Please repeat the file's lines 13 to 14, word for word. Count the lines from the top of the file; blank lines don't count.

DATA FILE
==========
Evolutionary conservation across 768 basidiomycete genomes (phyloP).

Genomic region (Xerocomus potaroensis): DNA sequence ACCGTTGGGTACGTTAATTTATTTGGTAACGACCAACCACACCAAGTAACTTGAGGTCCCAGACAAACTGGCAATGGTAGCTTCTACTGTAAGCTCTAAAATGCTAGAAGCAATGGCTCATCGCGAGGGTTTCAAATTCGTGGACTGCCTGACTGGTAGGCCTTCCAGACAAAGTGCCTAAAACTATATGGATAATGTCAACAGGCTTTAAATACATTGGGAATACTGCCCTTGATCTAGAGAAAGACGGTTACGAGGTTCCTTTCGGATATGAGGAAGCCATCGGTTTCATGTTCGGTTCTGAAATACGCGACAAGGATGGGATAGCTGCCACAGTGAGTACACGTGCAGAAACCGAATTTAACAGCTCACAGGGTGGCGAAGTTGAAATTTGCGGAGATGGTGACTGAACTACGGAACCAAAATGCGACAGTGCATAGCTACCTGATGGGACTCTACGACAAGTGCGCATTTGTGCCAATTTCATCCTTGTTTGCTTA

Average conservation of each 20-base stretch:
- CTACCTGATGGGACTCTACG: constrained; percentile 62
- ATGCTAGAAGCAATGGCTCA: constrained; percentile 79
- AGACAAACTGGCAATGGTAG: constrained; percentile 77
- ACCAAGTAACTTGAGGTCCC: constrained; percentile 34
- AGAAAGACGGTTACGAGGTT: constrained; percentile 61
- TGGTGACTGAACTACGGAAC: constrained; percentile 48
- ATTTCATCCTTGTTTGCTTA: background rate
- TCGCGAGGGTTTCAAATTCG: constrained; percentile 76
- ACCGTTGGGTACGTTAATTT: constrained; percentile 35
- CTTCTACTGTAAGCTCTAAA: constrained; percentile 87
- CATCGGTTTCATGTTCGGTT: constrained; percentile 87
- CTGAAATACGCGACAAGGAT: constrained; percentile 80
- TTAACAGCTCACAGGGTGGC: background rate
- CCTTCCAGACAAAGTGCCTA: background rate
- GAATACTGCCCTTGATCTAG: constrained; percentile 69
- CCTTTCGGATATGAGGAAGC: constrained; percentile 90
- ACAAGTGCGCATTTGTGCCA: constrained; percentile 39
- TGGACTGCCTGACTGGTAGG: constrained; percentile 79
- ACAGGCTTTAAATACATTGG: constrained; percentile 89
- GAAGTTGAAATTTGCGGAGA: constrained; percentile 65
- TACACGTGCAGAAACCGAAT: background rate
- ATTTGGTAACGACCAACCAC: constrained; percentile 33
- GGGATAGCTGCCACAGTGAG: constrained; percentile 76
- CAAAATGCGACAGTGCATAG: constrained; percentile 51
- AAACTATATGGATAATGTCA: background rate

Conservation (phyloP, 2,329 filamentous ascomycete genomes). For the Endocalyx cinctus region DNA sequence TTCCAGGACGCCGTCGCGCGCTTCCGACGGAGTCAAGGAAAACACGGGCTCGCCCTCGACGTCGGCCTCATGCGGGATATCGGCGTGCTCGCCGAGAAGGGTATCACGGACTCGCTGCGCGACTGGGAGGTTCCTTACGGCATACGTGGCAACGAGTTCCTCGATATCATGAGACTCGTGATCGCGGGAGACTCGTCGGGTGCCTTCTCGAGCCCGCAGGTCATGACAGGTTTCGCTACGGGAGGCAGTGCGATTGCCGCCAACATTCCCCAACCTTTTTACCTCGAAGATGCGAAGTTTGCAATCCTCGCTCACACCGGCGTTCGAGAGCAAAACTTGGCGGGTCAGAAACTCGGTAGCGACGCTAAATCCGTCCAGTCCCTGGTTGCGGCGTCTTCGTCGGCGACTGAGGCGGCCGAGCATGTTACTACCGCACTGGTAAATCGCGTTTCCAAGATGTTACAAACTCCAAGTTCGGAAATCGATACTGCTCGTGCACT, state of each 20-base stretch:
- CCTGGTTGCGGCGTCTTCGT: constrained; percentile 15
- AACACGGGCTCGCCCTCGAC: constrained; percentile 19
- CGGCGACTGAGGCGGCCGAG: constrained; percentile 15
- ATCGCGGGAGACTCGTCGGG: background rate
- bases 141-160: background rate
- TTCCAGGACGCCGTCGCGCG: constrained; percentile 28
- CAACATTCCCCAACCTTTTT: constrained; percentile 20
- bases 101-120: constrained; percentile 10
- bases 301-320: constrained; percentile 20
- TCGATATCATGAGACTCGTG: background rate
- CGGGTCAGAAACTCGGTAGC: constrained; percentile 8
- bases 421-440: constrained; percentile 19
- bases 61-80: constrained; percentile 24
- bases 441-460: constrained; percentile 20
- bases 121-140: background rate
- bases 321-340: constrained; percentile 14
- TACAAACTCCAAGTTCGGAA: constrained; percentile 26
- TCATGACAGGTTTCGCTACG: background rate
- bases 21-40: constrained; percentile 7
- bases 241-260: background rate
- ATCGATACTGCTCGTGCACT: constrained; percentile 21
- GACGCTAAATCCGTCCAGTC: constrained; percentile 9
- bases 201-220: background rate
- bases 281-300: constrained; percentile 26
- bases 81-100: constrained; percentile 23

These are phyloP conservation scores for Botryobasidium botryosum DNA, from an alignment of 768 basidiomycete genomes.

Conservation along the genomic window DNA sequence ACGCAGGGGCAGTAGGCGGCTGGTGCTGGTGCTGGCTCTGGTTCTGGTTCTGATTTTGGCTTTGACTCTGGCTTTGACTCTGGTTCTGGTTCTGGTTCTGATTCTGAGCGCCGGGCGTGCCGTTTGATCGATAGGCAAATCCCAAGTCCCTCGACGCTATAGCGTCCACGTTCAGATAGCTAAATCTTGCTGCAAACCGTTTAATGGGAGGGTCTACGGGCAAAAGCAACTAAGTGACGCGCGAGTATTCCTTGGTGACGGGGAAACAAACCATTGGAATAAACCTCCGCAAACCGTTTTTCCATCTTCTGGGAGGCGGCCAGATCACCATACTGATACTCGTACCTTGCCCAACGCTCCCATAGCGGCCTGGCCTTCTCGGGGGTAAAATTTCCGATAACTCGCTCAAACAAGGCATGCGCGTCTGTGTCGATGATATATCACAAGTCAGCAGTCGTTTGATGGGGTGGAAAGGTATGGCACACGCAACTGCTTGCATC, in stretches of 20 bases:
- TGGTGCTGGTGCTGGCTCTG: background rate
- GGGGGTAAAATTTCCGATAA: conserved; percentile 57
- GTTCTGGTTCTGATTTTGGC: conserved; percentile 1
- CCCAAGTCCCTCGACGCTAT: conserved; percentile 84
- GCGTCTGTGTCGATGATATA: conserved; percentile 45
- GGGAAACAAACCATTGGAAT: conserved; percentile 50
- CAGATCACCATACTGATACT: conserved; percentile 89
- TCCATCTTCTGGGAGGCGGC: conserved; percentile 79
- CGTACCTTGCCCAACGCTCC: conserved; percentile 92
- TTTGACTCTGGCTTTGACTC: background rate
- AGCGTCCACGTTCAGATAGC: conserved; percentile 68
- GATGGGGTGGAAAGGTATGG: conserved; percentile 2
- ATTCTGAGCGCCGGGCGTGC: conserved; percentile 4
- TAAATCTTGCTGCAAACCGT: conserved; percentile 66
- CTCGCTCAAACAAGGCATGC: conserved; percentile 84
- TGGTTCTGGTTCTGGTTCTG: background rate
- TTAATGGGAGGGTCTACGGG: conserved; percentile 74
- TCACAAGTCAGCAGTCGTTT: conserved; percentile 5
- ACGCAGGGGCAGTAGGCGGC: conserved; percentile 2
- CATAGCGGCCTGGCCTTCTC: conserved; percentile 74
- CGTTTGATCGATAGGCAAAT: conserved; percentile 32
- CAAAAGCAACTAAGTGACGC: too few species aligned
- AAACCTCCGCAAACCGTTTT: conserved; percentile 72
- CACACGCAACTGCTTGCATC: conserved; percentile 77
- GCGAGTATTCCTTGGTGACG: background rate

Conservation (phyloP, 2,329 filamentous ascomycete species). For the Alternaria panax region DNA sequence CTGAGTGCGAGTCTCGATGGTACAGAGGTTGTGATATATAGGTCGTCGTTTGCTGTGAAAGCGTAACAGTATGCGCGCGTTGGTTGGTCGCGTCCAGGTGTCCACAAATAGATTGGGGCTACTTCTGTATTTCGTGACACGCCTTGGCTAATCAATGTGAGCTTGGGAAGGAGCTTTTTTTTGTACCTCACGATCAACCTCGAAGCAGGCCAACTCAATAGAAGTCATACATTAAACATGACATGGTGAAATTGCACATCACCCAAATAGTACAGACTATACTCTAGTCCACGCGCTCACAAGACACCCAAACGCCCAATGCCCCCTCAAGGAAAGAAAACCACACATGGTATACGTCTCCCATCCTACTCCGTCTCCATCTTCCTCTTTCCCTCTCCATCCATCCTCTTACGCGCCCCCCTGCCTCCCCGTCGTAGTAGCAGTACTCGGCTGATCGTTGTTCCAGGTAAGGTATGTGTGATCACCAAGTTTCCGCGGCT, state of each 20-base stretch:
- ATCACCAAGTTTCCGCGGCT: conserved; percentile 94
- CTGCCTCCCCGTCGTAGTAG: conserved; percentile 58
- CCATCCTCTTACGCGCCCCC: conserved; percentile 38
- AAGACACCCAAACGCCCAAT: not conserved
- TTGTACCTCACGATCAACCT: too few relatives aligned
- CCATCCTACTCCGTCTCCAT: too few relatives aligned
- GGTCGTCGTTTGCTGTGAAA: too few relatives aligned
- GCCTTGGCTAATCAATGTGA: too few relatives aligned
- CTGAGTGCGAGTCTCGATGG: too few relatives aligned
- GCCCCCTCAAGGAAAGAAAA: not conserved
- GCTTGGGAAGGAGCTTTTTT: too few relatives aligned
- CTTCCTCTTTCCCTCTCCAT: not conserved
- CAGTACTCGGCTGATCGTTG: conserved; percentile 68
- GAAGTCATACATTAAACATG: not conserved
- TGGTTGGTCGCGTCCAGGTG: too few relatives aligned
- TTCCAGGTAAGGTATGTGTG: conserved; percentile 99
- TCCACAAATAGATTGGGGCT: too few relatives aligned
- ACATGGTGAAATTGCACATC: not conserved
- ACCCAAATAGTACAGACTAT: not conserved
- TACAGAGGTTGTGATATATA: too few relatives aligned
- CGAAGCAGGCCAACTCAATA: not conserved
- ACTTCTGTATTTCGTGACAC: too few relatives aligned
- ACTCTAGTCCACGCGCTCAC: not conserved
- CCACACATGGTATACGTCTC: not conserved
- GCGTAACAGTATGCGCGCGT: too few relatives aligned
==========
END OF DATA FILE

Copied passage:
- CTTCTACTGTAAGCTCTAAA: constrained; percentile 87
- CATCGGTTTCATGTTCGGTT: constrained; percentile 87